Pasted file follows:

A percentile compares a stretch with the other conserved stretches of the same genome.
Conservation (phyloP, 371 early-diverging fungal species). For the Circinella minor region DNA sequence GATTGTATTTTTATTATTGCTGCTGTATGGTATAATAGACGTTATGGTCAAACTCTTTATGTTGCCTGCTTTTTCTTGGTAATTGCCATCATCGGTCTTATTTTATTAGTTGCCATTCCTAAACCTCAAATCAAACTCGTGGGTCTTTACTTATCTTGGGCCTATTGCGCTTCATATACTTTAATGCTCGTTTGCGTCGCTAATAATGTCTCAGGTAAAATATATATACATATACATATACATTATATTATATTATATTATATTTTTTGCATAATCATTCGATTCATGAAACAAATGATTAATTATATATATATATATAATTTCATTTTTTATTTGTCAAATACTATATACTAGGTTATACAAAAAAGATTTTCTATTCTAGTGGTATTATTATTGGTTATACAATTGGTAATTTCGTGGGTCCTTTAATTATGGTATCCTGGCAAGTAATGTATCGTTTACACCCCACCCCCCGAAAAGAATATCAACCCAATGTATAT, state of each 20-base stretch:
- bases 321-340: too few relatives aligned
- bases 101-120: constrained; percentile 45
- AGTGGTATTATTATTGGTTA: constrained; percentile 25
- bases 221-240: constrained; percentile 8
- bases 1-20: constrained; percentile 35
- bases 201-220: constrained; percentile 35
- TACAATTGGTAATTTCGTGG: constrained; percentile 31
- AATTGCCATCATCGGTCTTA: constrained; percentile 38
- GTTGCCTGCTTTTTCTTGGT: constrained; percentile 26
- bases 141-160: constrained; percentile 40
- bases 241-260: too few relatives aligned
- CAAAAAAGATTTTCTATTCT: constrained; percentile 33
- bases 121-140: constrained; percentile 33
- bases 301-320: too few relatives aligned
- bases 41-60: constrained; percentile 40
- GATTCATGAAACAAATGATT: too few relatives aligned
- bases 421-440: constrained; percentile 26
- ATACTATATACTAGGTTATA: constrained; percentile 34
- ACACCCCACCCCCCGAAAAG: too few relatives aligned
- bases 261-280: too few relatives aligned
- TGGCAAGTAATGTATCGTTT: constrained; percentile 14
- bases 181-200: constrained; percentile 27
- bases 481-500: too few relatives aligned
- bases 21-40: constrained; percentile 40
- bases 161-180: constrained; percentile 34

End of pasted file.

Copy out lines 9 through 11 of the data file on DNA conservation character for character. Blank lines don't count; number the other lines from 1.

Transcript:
- TACAATTGGTAATTTCGTGG: constrained; percentile 31
- AATTGCCATCATCGGTCTTA: constrained; percentile 38
- GTTGCCTGCTTTTTCTTGGT: constrained; percentile 26